QA is not a phase, it’s a state of mind.
In the crunch created by limited manpower, looming deadlines and last minute revisions, it isn’t hard for a “best practice” process to get derailed. To help keep your projects on track, I’ve compiled a list of some steps that seem to get overlooked most often during a project’s development cycle. As a QA manager, I’ve found that having a checklist to reference is an invaluable tool to ensure that things aren’t overlooked. True quality control should happen throughout a project lifecycle, and not just during a predefined QA phase. Of course, every project is different, but the items outlined below represent some of the best practices from my experience and I hope you find them useful.
The all-important Scope of Work
- Schedule a meeting with your quality assurance (QA) team to review the timeline and calendar that will be included in the SOW (Scope of Work).
- Include a “development freeze” on QA initiation prior to a beta review, within your SOW, and on the associated project timeline
- Discuss search engine optimization (SEO) with your client prior to completing a SOW
- Define tracking and analytics for the project and include it in the SOW
- Have a senior technologist (or developer) review the projects SOW deliverables prior to client delivery
It is important to ensure there is enough QA time blocked off on the calendar, prior to sending the SOW, to the client. QA has a tendency to fall on the back burner of a project’s timeline but it will no doubt affect final budget and launch date if time is not properly allotted. The time required for QA will vary from project to project depending on the project’s length and complexity. Make sure to allot time throughout a project’s life cycle, during each stage of production, instead of only scheduling time at the end.
For all projects, it is best practice to have a ‘development freeze’ for 1+ days for quality assurance (the number of days is determined by the sophistication of the project). Make sure this development freeze is scheduled on your timeline and discussed with the client.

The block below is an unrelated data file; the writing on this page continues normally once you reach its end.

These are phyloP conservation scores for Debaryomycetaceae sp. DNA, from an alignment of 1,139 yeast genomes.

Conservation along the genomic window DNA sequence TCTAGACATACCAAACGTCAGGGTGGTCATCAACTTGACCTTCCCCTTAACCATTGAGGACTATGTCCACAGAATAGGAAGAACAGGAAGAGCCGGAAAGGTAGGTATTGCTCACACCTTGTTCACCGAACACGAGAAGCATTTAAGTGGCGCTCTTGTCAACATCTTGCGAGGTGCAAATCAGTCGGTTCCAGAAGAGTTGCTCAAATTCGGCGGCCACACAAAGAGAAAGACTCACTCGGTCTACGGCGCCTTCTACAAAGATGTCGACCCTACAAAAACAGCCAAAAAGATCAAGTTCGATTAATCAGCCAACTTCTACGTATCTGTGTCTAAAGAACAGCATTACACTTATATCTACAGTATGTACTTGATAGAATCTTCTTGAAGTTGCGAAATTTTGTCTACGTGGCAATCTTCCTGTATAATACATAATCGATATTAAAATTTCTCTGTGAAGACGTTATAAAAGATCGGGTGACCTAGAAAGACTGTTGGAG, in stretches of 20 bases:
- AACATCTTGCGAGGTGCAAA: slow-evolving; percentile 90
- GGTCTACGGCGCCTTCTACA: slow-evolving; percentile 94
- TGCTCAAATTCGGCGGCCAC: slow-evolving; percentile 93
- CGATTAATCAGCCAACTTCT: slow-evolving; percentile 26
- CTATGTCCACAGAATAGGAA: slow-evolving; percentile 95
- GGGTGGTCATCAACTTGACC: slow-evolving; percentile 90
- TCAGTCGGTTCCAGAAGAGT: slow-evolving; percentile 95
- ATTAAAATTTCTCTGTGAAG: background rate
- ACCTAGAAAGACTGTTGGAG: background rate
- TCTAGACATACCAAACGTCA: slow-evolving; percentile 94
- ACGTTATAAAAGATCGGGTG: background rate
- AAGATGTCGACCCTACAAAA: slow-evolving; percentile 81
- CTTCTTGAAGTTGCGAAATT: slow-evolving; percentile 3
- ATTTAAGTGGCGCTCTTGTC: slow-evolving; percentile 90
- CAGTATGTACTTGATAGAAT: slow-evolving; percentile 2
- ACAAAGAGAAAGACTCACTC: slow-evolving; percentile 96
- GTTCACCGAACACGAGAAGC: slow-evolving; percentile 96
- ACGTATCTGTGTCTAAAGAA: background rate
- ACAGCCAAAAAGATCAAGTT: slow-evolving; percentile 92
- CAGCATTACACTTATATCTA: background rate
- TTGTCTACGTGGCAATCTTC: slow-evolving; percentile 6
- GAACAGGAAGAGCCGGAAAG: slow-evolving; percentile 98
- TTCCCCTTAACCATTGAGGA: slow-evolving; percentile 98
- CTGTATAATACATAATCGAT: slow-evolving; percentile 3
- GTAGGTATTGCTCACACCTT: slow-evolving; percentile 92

Always give thought to SEO strategy. This obviously does not apply to all projects, but SEO should be considered and planned for, as an item in the budget, just like “account management” or “creative reviews” are.
Prior to finalizing the SOW, determine with the client if tracking will be utilized. If it will be, converse with your senior technologist (or developer) for recommendations, so that they are included within the final project scope.
Your senior technologist (or developer) will be able to “red flag” any items that might hinder a project’s success with regard to budget/timeline and functionality issues.
- Ensure a “version control system” has been set-up
- Ensure a staging/development server has been set-up
- Make sure the development team has outlined/planned for tracking prior to beginning build
- Make sure a bug-tracking tool has been set-up prior to the project beginning
- Ensure that formal meetings have been scheduled between the designer and lead developer throughout the duration of the project
- Make sure that all team members (including the QA department) have the information architecture document, content map, and project requirement list
- Distribute any brand guidelines to the creative, development, and QA teams
- Ensure that the lead developer/senior technologist, creative director, project manager, and account manager have reviewed/signed-off on the Wireframes/Storyboards prior to delivering them to the client